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    React TestUtils API has changed

    Unit testing a React component using Jasmine and Webpack


    An introduction on unit testing a ReactJS component using Webpack and Jasmine. Learn how to use Webpack to package and import dependencies plus take advantage of the babel-loader to write a simple Jasmine spec using the latest ES6 syntax.



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    In this lesson, I'm going to show you how to test the React component using Jasmine. First thing we're going to do is install React using NPM. Once we've installed React, we can then go ahead and create our artist component within the source directory.

    The artist component, at the moment, we'll simply render it with div. Once we've created the artist component, we can now create the artist spec, which will test the artist component.

    Let's put the artist spec in our test directory and import React from the React add-ons package. Once we've done that, we import our artist component itself.

    Next, we need to use the test utilities package, which will then provide us with useful utilities that we can use throughout the spec. With React, our artist component, and our test utilities references in place, we can now create our first describe block.

    Within this describe block, we're going to create a variable for a component, which will get recreated within it before reach. We're going to use the test utilities render into document method, which enables us to rerender each and every time so we get a clean and fresh reference of our artist component.

    Now, we're going to provide one prop code name with the value of run the joules.

    Our first test is simply going to insure that the component renders the correct text, the artist name. To do that, we're going to use an expectation to insure that the component using the get DOM nodes text content, which will return the content within the actual DOM node itself, matches the specific string, which we're going to provide, which is going to be artist name run the joules.

    That, now, completes our spec with a simple test. Now, let's go and grab Jasmine. If you go to the Jasmine home page on GitHub, you'll see some nice clear instructions on how to get hold of the source and include it within your HTML file itself.

    If you don't fancy downloading all of the files and having them locally, you can go to something like CDNJS and use a CDN to provide the files instead. All you would have to do is step through the HTML syntax and replace it with these URLs. If we go back to our project now, we can create an index.html file within the test directory.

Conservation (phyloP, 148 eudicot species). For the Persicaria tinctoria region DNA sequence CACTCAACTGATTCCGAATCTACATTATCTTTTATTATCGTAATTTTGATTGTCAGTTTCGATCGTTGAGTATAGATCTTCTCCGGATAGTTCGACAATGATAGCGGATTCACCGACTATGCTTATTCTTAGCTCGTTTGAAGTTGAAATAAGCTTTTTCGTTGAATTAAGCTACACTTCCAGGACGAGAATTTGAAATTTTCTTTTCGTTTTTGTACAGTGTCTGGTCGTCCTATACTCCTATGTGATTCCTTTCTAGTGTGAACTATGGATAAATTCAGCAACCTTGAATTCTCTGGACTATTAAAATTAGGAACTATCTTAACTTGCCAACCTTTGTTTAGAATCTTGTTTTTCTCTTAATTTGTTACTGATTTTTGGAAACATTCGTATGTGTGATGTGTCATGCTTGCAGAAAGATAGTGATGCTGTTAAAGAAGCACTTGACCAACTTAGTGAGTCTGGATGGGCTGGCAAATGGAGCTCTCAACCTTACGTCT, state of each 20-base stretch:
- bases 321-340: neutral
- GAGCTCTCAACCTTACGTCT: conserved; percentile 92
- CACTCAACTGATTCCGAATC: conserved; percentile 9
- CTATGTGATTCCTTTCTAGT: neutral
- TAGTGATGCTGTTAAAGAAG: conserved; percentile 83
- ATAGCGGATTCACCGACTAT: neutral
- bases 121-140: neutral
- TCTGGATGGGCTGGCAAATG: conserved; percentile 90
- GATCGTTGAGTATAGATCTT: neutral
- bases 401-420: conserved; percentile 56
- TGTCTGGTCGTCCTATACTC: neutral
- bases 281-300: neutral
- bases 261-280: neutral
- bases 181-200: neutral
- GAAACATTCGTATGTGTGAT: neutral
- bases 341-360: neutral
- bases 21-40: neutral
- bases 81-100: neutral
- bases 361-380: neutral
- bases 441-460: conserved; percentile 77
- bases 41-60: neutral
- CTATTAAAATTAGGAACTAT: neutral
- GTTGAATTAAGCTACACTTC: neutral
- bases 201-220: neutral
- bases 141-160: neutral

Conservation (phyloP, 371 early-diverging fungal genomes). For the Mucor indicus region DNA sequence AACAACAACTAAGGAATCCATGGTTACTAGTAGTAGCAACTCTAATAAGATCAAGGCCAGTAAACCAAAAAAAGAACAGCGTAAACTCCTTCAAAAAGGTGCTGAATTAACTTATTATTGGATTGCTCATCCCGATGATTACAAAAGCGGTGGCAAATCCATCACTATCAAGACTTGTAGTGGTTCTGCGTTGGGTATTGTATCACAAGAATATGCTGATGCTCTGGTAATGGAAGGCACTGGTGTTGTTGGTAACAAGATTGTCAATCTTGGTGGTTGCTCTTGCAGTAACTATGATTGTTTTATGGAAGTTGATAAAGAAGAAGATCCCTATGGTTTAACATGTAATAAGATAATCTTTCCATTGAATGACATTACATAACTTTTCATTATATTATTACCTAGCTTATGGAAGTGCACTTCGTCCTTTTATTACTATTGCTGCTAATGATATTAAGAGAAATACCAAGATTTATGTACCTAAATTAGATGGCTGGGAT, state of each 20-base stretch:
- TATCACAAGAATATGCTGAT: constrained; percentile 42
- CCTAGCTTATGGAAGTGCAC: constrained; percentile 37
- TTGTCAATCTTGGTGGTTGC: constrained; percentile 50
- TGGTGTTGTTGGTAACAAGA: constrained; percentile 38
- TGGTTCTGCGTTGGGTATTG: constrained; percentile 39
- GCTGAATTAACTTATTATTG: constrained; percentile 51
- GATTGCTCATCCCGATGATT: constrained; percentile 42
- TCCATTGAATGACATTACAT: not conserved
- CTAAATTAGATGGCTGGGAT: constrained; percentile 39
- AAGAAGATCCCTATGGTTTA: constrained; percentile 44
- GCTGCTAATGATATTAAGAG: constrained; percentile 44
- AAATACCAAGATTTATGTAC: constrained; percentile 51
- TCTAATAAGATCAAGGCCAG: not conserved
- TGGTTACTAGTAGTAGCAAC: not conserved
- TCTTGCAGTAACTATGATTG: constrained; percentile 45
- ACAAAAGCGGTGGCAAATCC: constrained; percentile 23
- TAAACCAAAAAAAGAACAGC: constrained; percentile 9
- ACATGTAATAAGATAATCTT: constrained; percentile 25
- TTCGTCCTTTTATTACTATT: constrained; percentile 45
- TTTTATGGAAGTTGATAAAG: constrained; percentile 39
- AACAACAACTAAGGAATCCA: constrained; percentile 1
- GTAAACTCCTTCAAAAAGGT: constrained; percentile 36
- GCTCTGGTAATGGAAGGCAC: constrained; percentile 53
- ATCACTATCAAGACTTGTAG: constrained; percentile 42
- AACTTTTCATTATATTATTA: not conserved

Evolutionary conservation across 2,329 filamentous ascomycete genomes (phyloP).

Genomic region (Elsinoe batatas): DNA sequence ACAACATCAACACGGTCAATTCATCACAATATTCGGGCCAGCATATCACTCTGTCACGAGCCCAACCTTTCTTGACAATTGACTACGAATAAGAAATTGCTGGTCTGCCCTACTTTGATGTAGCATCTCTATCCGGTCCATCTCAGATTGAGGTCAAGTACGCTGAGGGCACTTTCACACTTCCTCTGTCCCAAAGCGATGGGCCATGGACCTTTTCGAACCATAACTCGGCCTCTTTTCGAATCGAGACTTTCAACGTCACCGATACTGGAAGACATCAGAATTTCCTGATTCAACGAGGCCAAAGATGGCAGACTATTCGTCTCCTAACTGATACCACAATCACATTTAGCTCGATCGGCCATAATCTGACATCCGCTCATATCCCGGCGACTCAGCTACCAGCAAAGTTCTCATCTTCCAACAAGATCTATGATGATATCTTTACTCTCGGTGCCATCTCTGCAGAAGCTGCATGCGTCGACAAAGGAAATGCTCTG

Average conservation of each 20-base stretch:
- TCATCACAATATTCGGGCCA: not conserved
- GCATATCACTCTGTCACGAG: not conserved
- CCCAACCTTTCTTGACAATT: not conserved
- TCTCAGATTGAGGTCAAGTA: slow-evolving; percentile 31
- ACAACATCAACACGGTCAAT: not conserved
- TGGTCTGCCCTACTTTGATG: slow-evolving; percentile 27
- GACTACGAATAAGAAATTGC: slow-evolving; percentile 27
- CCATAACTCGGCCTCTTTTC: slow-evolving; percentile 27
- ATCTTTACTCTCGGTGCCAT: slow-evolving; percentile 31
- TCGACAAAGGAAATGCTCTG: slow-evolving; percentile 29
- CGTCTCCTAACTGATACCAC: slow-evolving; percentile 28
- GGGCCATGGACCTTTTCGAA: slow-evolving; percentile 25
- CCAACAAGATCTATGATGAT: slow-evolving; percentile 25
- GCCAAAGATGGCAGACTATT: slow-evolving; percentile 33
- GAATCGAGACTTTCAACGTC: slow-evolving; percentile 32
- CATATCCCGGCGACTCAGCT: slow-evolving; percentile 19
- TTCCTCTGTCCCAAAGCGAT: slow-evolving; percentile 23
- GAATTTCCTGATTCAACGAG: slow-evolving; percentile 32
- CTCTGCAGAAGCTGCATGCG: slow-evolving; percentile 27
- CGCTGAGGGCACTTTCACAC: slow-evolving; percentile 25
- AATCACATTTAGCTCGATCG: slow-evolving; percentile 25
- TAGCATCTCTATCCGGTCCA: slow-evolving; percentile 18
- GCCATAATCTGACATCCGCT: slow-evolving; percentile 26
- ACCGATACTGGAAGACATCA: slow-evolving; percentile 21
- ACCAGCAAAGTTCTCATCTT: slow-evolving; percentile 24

Within there, I have a pretty configured snippet so that I can inject all of that content I've shown you from GitHub, plus the CDN URLs.

    The final script tag includes a file called spec.js. This single file will contain all of the JavaScript necessary to run the test and also compile our React component.

    This file is created by Webpack. Let's install Webpack using NPM and, at the same time, install the babel-loader. The babel-loader will transpire the ES6 syntax to ES5, but also the JSX syntax to JS. Now, that we've got Webpack installed, we need to configure it.

    If you go to the Webpack configuration documentation, you'll notice that there are various options that we can provide either by the CLI or within a JavaScript file itself. We're going to go for the latter. To do that, we need to create a file called webpack.config.js.

    I have a sublime snippet, which lays out a Webpack configuration file for me. First, we need to define the entry property with a value point into our test spec. Next, we need to add an output property with values for the directory and the filename of our compiled, bundled codes.

    The output public path property is used by the HTML, not the JavaScript file. Finally, at the bottom, I use the babel-loader to process JavaScript files within our project. Now, we can run Webpack.

    We need to do this within our node modules.bin directory, because we've installed Webpack locally. Webpack will now go ahead and compile all of our barcodes together into a spec.js file. Now, if we go ahead and open the index.html file in our browser, we'll notice that Jasmine runs, our spec runs, but we've got failure.

    The reason for the failure is because we expected an empty string to equal artist name equals run the joules. The artist spec provides the name property. However, the artist component is rendering an empty div. Let's correct that now.

    Add a spam element, artist name string, and then complete the rest of the text content using the name property. Once we've completed that, we now need to insure that Webpack is ready to run again, so that we can have a fresh bundle of all of our application codes. If we then go back to the browser and refresh, we'll notice now that the actual spec passes.